Wednesday, June 4, 2008

The Worm Ouroboros: War goes ever, ever on

Warning--spoilers ahead

E.R. Eddison's The Worm Ouroboros is not an easy read. You cannot drink it whole and entire in a single draught; it must be sipped and savored like a complex wine, and (to continue the metaphor) its taste is an acquired one. But it is a marvel of fantasy, one of the all-time classics, and if you're a fan at all of the genre you owe it to yourself to at least give it a try. It has fallen in and out of print over the years, although you can buy it on Amazon (I myself have the 1967 Ballantine Books edition, pictured here).

I recently re-read The Worm Ouroboros for this review after a space of a few years, and, as was the case before, I had to slowly break my way into it. It's written with beautiful and ornate language from a bygone era, which has its charms and its drawbacks. More than once I had to go back and re-read archaic words and opaque sentences and paragraphs. But it's never ponderous, and once you have a feel for the language it becomes part of the journey, a wonderful tool of immersion into Eddison's act of creation.

And Eddison uses that language to fashion wonders. The Worm Ouroboros delivers you into a world of bright color and thunder, of larger than life landscapes, and of heroes and deeds beyond the abilities of ordinary men. Here are soaring mountains that blot out the sky; noble hippogriffs and savage mantichores; achingly lovely princesses; and heroes of epic proportions and heroic hearts. And, above all, here is war, full-scale bloody battles of annihilation on land and sea.

And yet The Worm Ouroboros has far more to offer than (a great) story. Eddison had a message to say and while it's not readily apparent, it is there, beneath the surface, revealed in its suggestive title, by its deliberate structure, and through the actions of one of its central characters--Lord Gro.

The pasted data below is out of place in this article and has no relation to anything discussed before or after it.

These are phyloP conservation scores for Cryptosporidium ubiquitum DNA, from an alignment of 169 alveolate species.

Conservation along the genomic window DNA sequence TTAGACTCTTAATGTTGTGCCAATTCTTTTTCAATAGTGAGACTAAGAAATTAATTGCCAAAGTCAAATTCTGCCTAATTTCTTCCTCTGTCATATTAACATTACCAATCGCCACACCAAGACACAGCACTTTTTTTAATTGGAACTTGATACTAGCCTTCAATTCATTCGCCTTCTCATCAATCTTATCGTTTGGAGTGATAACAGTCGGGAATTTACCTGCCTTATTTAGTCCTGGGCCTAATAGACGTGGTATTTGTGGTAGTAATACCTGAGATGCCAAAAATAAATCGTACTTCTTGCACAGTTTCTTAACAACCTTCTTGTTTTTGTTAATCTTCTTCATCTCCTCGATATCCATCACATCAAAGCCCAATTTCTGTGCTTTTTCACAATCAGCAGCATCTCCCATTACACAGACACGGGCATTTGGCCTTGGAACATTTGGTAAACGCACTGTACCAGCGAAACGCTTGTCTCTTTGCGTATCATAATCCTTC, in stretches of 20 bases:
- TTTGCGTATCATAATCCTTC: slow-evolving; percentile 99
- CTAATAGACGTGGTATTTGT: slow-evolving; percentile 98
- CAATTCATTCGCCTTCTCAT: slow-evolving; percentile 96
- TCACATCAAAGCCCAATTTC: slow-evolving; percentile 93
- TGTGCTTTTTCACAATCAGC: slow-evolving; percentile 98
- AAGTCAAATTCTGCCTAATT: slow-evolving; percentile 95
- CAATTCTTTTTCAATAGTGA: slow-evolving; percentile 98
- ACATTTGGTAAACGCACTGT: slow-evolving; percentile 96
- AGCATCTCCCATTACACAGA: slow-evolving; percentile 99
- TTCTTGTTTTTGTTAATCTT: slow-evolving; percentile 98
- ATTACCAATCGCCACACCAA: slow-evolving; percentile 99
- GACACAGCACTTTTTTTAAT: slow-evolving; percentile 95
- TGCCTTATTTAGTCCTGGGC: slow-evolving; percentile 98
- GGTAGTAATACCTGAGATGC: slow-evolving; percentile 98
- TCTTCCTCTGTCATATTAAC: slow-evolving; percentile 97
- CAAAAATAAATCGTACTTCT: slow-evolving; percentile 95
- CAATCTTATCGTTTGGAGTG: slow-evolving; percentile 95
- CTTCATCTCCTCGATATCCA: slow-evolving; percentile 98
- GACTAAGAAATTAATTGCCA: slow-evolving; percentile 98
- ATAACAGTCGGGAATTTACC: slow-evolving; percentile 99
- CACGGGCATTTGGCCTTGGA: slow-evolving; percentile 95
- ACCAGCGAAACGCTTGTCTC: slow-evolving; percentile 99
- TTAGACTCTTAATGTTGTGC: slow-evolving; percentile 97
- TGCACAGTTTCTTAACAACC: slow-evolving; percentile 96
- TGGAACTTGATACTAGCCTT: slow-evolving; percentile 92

The story
The Worm Ouroboros tells the story of a great war between the Demons--the good guys, not actually "demons," but noble and and heroic men--and the Witches (not actual broomstick-riding women, but men, evil and warlike). Through the use of a powerful and dangerous spell, the King of Witchland (Gorice XII) ensnares Goldry Blusczo, the Demons' mighty champion, and imprisons him in a magical fortress. Two of the Demon lords embark on an epic quest to find him and bring him back, while the Witches use this opportunity to launch a full-scale war against Demonland. War and epic quest are intermingled.

Along the way we're treated to a number of memorable events and scenes. A handful of my favorites include:

Conjuring in the Iron Tower. Evil witch-king Gorice XII uses the black arts to summon a mighty spell and capture Goldry Blusczo. This is magic as I like it: Not safe and predictable, but wild and dangerous and chaotic. I don't think I've ever encountered a description of a summoning more dark and evocative than that in The Worm Ouroboros:

But the King pronounced not yet those words, pointing only to them in the book, for whoso speaketh those words in vain and out of season is lost. And now when the retorts and beakers with their several necks and tubes and the appurtenances thereof were set in order, and the unhallowed processes of fixation, conjunction, deflagration, putrefaction, and rubefication were nearing maturity, and the baleful star Antares standing by the astrolabe within a little of the meridian signified the instant approach of midnight, the King described on the floor with his conjuring rod three pentacles inclosed within a seven-pointed star, with the signs of Cancer and of Scorpio joined by certain runes. And in the midst of the star he limned the image of a green crab eating of the sun. And turning to the seventy-third page of his great black grammarie the King recited in a mighty voice words of hidden meaning, calling on the name that it is a sin to utter.

The battle with the mantichore. Two of the Demons greatest champions, Brandoch Daha and Lord Juss, do battle with a mantichore on the cliffs of the great mountain Koshtra Pivrarcha. And what a beast it is:

The shape of it was as a lion, but bigger and taller, the colour a dull red, and it had prickles lancing out behind, as of a porcupine; its face a man's face, if aught so hideous might be conceived of human kind, with staring eyeballs, low wrinkled brow, elephant ears, some wispy mangy likeness of a lion's mane, huge bony chaps, brown blood-stained gubber-tushes grinning betwixt bristly lips.

The Battle of Krothering Side. I'm a sucker for big battle scenes and this is a great one. Here's but a small sample of this epic clash between Demon and Witch, as told through the eyes of a survivor: